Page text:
The results of the meta-analysis, which was the first of its kind, were published in the American Journal of Clinical Nutrition in 2008. In their conclusion, the authors wrote that glucomannan appears to beneficially affect levels of total cholesterol and low-density cholesterol and that future research is warranted.

Helps to Balance Blood Sugar Levels

The benefits of supplementing with glucomannan to patients with type 2 diabetes were evaluated in a single-blind, placebo-controlled trial conducted by Chearskul et al. The trial consisted of two separate experiments, in which the effects of glucomannan on blood glucose control and cholesterol were examined in 10 men and 10 women with type 2 diabetes mellitus. In the first experiment, either placebo or 1g of glucomannan was administered 30 minutes before a 75g load of glucose, to measure the effect of glucomannan on glucose absorption and insulin secretion.

In the second experiment, the effects of supplementing with either placebo or 3g of glucomannan per day for a period of 4 weeks were assessed in terms of blood sugar and lipid levels. The result of the study showed that glucommanan attenuated the rise in blood sugar following the glucose load and that long-term supplementation with glucomannan reduced the increase in blood sugar level following a glucose tolerance test. The authors suggested that glucomannan may be useful to patients with type 2 diabetes mellitus in controlling their blood sugar levels.

Psyllium Husks


Constipation can affect anyone of any age, and chronic constipation is particularly common in adults over the age of 60. One of the main factors contributing to constipation is inadequate fibre in the diet, and diet and lifestyle recommendations are usually the first steps in the treatment of constipation. The American College of Gastroenterology Constipation Task Force assessed treatment options in the management of chronic constipation in a systematic review. The research team made the evidence-based recommendation that psyllium can help increase stool frequency in patients with chronic constipation.

Irritable Bowel Syndrome

Irritable bowel (IBS) is a relatively common condition and it is thought that up to one in five people will be affected by the condition at some point during their life. The symptoms and severity of IBS vary from person to person, and it is a complex syndrome that is often difficult to manage effectively. In the August 2014 edition of Digestion, Trinkley and Nahata presented the evidence supporting the various treatments of specific symptoms associated with IBS. After critically evaluating a wide range of studies on the management of IBS, the authors concluded that psyllium has found to be effective in improving the symptoms of IBS, and that efficacious dosages started from 3g twice a day.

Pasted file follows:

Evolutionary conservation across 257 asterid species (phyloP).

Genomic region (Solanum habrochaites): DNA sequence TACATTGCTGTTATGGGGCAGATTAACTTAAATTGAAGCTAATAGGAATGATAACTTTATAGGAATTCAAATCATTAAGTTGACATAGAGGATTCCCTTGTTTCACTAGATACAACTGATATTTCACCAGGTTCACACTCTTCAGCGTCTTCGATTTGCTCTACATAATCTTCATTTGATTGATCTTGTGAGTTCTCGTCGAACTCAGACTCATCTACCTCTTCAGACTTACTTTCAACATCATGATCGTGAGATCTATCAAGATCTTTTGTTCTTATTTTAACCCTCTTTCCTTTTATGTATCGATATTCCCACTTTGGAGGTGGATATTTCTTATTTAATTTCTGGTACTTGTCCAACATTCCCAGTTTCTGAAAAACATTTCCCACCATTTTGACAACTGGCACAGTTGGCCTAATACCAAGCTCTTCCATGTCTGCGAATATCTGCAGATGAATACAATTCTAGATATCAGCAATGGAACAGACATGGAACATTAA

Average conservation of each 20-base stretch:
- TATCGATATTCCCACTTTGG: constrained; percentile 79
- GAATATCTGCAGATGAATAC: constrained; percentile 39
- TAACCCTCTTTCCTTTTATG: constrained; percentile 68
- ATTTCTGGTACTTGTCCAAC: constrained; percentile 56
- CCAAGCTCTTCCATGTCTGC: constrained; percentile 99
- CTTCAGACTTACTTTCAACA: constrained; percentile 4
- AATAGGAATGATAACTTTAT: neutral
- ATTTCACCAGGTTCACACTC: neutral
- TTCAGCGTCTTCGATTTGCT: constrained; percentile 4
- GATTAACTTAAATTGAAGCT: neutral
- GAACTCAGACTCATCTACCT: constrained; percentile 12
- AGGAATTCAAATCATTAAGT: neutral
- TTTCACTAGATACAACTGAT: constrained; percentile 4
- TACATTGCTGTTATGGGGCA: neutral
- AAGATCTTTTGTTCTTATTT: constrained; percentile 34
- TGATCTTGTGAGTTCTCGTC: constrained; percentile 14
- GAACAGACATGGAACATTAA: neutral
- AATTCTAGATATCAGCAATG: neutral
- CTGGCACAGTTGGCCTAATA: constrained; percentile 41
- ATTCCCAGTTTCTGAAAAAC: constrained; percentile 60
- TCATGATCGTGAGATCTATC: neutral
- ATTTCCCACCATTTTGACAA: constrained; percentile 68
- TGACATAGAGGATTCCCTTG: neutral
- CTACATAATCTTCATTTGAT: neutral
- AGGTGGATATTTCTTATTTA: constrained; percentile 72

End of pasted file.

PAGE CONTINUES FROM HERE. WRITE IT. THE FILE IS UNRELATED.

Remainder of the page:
Choosing the Right Fibre Supplement

The main difference between glucomannan and psyllium is their source. Glucomannan is derived from the root of the konjac plant, whereas psyllium husks are taken from the Plantago ovate shrub.

As they are both sources of soluble fibre, glucomannan and psyllium husks have a range of common characteristics. They share similar properties and determining which one is right for you will depend on your individual set of circumstances.

A trial period with each supplement might be useful in helping you discover which one you find more effective. Regardless of which you choose, it is important to drink enough water while taking either glucomannan or psyllium husks. You should also consult your general practitioner before taking fibre supplements if you are using medication or have an existing health condition.


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2. Heart UK, “Oats, barley and other soluble fibre rich foods”. URL: . [Accessed 15th Mar 2016]
3. NHS Choices, 2015. “How to get more fibre into your diet”. URL: . [Accessed 15th mar 2016]
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7. Chearskul et al. Glycaemic and Lipid Response to Glucomannan in Thais with Type 2 Diabetes Mellitus. Journal of the Medical Association of Thailand. 2007 Oct.